PREFACE xi Health Practice, and acting Study Director; Kristin White, Associate Pro- gram Officer; Dara Rosenberg, Research Associate; Grace Reading, Senior Program Assistant. I would also like to thank former staff members Awo Osei-Anto, Senior Program Officer and Leila Meymand, Senior Program Assistant for their contributions to the study process. Bernard M. Rosof, M.D., Chair, Committee on the Assessment of NIH Research on Autoimmune Diseases PREPUBLICATION COPY—Uncorrected Proofs

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Contents ACRONYMS AND ABBREVIATIONS xix SUMMARY 1 PART I 1 INTRODUCTION 17 References, 26 2 BACKGROUND ON AUTOIMMUNE DISEASES 31 Defining Autoimmune Diseases, 31 Occurrence and Course of Autoimmune Diseases, 38 The Life-Course Framework and Autoimmune Diseases, 74 Summary and Research Implications, 76 References, 78 3 OVERVIEW OF SELECT AUTOIMMUNE DISEASES 95 Sjögren’s Disease, 97 Systemic Lupus Erythematosus, 105 Antiphospholipid Syndrome, 114 Rheumatoid Arthritis, 118 Psoriasis, 124 Inflammatory Bowel Disease, 128 Celiac Disease, 136 xiii PREPUBLICATION COPY—Uncorrected Proofs

xiv CONTENTS Primary Biliary Cholangitis, 143 Multiple Sclerosis, 150 Type 1 Diabetes, 158 Autoimmune Thyroid Diseases, 164 Summary and Research Implications, 169 References, 172 4 CROSSCUTTING ISSUES IN AUTOIMMUNE DISEASES 223 Commonalities Across Autoimmune Diseases, 223 Maximizing Advances in Technology, 254 Summary and Research Implications, 258 References, 261 PART II 5 NATIONAL INSTITUTES OF HEALTH AUTOIMMUNE DISEASE RESEARCH EFFORTS 289 NIH Overview and Organizational Structure, 289 NIH Research Process, 294 Congressional Actions and NIH Autoimmune Disease Research, 320 Current Coordination of Autoimmune Disease Research at NIH, 326 Summary, 337 References, 338 6 ANALYSIS OF INSTITUTE AND CENTER AUTOIMMUNE DISEASE RESEARCH ACTIVITY 345 Characteristics of Research Activities Supported by ICs, 349 IC Funding of Grants, 352 Research Grants by Autoimmune Disease, 364 Research Focus of Funded Grants, 378 Indicators of NIH Autoimmune Research Portfolio Accomplishment, 392 Summary, 406 References, 407 7 OPPORTUNITIES AND OPTIONS FOR ENHANCING RESEARCH AT NIH 411 Planning, Collaboration, and Innovation, 415 Recommendations, 433 References, 441 PREPUBLICATION COPY—Uncorrected Proofs

CONTENTS xv APPENDIXES A COMMITTEE MEMBER BIOGRAPHIES 443 B LIST OF AUTOIMMUNE DISEASES 451 C OPEN SESSION AGENDAS 455 D EPIDEMIOLOGY: SELECT DISEASES 461 E MISSION STATEMENTS OF NIH’S INSTITUTES AND CENTERS 485 F NIH OFFICE OF AUTOIMMUNE DISEASE RESEARCH ACT OF 1999 493 G ANALYSIS OF THE NIH AUTOIMMUNE RESEARCH GRANT PORTFOLIO: METHODOLOGY 499 H TOPIC ANALYSIS OF NIH AUTOIMMUNE RESEARCH GRANT ABSTRACTS 509 PREPUBLICATION COPY—Uncorrected Proofs

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Acknowledgments The committee and staff are grateful for the support of the National Academies of Sciences, Engineering, and Medicine’s Health and Medicine Division (HMD) staff who contributed to producing this report. The com- mittee and staff thank Tina Seliber, Lauren Shern, Leslie Sim, and Taryn Young in the HMD Executive Office; Anne Marie Houppert, Christopher Lao-Scott, Rebecca Morgan, in the National Academies Research Center; Sadaf Faraz, Devona Overton, and Marguerite Romatelli in the Office of the Chief Communications Officer; Stephanie Miceli in the Office of News and Public Information; Julie Eubank in the Office of Congressional and Government Affairs; and Mandy Enriquez, Thomas Holland, Dempsey Price, and Alejandro Velazquez, in the Office of Conference Management. The committee’s work was enhanced by the systematic analysis of Christine Lagana Riordan and her team from Ripple Effect, as well as the technical advice provided by Nancy Donovan who served as a consultant to the project. The committee thanks Chris Barousse for her assistance in conducting topic modeling of research grants. The committee thanks Joseph Alper for his editorial assistance in the production of this report. The committee also thanks Aimee Mead for her assistance in reviewing the report. The committee thanks all the speakers and moderators who partici- pated in committee meetings, as well as others who provided information, input, and assistance. They include the following: James M. Anderson, Karyl S. Barron, Lisa Begg, Jane Buckner, Stephanie Burrows, Susan Coo- per, Mary K. Crow, Cindy Danielson, Sanjoy Dutta, Julia Gichimu, Ellen xvii PREPUBLICATION COPY—Uncorrected Proofs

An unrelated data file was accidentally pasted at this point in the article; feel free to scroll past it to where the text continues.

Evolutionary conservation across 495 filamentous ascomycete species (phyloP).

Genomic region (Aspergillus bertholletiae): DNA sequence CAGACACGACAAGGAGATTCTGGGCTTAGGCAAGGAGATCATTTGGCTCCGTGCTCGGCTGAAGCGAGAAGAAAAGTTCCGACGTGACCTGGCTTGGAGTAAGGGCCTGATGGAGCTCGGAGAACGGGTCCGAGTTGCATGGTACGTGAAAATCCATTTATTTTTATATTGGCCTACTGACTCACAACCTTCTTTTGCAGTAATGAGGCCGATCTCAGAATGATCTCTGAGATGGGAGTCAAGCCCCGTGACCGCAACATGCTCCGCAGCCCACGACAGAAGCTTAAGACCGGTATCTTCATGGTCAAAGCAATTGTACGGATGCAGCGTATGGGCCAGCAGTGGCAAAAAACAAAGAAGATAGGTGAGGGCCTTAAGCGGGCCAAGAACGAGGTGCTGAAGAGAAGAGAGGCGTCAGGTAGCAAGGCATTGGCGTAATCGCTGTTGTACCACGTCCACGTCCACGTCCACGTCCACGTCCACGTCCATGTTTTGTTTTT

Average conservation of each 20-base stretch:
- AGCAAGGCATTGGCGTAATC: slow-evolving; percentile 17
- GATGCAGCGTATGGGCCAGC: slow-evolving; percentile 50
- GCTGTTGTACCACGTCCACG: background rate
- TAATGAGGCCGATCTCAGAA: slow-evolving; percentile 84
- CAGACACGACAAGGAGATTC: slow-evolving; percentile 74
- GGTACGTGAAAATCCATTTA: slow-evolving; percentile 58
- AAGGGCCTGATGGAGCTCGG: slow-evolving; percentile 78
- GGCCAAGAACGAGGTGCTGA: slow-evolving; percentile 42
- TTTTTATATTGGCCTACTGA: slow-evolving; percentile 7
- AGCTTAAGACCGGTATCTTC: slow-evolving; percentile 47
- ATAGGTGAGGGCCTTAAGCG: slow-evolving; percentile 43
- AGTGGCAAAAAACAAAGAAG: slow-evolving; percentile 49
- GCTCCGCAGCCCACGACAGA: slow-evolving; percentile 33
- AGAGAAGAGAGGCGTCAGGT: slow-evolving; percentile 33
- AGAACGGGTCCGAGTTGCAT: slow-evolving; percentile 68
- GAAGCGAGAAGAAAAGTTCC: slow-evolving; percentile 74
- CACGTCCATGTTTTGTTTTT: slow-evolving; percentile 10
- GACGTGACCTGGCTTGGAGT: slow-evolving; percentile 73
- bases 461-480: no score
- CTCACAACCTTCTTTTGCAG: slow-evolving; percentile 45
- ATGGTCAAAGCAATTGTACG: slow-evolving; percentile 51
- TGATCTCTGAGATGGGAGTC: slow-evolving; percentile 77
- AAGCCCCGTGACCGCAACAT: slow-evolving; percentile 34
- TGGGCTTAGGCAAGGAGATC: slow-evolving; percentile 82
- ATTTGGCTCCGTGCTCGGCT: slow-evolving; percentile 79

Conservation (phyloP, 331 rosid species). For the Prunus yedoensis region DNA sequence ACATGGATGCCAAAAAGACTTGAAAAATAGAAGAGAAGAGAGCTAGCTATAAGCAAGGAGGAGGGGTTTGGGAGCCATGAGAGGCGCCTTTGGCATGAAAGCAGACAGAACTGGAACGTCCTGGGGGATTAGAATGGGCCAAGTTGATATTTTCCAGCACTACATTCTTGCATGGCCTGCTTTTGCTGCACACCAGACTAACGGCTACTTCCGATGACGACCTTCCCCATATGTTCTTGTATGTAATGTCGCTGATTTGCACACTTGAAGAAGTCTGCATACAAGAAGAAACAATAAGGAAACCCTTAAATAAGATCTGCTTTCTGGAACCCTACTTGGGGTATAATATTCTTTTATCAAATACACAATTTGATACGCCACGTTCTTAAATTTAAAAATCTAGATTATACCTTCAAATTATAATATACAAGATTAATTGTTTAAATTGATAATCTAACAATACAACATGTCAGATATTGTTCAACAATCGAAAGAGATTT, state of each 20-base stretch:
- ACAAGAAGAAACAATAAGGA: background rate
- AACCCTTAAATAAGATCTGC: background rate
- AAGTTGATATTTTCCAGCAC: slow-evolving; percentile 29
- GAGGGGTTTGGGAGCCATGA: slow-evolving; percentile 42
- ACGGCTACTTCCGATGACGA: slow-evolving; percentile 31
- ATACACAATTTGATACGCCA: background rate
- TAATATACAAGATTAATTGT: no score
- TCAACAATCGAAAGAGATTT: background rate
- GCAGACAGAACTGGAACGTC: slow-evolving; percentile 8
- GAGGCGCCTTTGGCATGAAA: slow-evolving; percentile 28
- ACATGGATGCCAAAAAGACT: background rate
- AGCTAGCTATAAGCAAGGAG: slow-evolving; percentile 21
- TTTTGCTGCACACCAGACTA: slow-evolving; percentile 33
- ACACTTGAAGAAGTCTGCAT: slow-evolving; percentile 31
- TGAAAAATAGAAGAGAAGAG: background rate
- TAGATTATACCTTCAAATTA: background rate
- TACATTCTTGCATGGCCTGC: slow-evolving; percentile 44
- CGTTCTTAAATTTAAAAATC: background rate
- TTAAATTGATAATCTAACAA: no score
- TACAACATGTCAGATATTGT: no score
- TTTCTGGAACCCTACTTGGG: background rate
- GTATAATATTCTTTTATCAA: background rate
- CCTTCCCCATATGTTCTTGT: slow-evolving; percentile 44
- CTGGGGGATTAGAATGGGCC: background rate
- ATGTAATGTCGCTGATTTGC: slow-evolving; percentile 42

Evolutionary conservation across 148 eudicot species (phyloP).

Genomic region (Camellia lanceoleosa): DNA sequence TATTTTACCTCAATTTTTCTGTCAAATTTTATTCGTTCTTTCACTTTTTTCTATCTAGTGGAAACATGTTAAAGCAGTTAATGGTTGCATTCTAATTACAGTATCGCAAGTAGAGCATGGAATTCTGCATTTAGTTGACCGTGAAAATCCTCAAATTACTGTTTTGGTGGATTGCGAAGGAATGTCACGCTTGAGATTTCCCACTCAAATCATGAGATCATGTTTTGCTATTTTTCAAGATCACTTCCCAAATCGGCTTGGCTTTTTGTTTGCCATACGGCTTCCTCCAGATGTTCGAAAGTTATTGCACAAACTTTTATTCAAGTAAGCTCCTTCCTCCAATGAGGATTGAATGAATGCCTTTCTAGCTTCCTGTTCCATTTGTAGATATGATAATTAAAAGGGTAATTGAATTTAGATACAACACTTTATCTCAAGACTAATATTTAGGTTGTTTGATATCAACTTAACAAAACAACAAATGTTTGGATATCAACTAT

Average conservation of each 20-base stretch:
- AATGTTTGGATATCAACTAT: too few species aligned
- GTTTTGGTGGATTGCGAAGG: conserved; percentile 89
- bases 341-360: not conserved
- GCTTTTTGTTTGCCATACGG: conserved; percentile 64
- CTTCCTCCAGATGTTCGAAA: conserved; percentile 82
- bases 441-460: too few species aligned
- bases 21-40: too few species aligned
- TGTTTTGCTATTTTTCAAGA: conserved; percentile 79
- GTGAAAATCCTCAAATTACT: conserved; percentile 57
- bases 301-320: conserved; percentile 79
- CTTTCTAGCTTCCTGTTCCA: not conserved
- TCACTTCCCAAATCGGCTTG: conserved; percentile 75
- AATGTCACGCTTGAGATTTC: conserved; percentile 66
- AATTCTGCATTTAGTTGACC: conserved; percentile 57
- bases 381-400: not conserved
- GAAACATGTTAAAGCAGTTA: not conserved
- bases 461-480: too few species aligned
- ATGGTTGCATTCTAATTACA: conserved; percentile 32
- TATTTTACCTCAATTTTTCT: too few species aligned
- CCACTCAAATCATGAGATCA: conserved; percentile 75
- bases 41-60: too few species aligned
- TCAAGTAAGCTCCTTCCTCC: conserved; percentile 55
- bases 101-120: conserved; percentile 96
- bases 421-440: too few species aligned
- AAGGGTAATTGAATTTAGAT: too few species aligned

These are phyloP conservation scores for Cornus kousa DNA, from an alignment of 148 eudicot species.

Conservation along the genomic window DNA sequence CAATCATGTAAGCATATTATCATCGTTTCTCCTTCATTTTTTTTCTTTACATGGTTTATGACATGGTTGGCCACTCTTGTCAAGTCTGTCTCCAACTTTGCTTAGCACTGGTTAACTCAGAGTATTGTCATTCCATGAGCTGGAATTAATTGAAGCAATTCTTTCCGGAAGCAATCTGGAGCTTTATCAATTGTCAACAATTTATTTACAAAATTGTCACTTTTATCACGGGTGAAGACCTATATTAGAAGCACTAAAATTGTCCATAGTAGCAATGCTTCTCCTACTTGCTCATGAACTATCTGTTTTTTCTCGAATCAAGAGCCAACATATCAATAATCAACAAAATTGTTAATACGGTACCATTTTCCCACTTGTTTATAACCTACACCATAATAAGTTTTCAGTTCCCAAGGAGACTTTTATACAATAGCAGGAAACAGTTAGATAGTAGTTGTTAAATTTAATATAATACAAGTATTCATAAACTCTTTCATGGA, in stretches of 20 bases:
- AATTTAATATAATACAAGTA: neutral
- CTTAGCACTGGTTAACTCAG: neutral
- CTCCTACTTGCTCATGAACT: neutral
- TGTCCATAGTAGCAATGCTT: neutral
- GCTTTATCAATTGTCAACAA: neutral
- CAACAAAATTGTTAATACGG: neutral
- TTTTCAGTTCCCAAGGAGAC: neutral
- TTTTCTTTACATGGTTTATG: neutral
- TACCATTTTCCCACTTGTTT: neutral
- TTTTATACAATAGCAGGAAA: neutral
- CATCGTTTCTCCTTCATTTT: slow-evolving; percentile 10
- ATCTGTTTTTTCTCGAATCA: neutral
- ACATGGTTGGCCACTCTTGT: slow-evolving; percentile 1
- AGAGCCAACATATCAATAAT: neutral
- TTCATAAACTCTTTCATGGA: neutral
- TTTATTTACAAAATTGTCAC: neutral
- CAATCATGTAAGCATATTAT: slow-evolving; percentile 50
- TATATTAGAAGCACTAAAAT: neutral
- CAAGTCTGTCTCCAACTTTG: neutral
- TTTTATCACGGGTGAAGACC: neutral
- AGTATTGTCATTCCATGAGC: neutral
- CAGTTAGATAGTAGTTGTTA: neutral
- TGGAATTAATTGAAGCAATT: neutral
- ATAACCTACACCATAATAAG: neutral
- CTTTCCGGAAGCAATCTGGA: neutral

xviii ACKNOWLEDGMENTS Goldmuntz, Brian Haugen, Caren Heller, Deborah Hodge, Michael C. Humble, Judith A. James, Calvin Johnson, Daniel Kastner, Alex Keenan, Ruth Kirby, Virginia Ladd, Nicholas LaRocca, Jessica Lobo, Marie Man- cini, James McNamara, Sara Myers, John O’Shea, Mark Pedersen, Nishadi Rajapakse, Lisa G. Rider, Judy Riggie, Pamela L. Schwartzberg, Lisa Spain, Yaron Tomer, Ursula Utz, Emily von Scheven, and Victoria P. Werth. Finally, we give special thanks to the National Institutes of Health for generously funding this project. PREPUBLICATION COPY—Uncorrected Proofs

Acronyms and Abbreviations 25OHD 25-hydroxyvitamin D AARDA American Autoimmune Related Diseases Association1 ACE Autoimmunity Centers of Excellence ACF Administration for Children and Families ACL Administration for Community Living ACP American College of Physicians ACR American College of Rheumatology AD-ADRD Alzheimer’s Diseases and Alzheimer’s Disease Related Dementias ADCC NIH Autoimmune Diseases Coordinating Committee AHRQ Agency for Healthcare Research and Quality AI artificial intelligence AIDS acquired immune deficiency syndrome AIM autoimmune and immune-mediated diseases AIT autoimmune thyroiditis ALP alkaline phophatase ALPS autoimmune lymphoproliferative syndrome AMA antimitochondrial antibodies AMP® Accelerating Medicines Partnership® ANCA antineutrophil cytoplasmic antibodies 1 In 2021, AARDA changed its name to The Autoimmune Association. xix PREPUBLICATION COPY—Uncorrected Proofs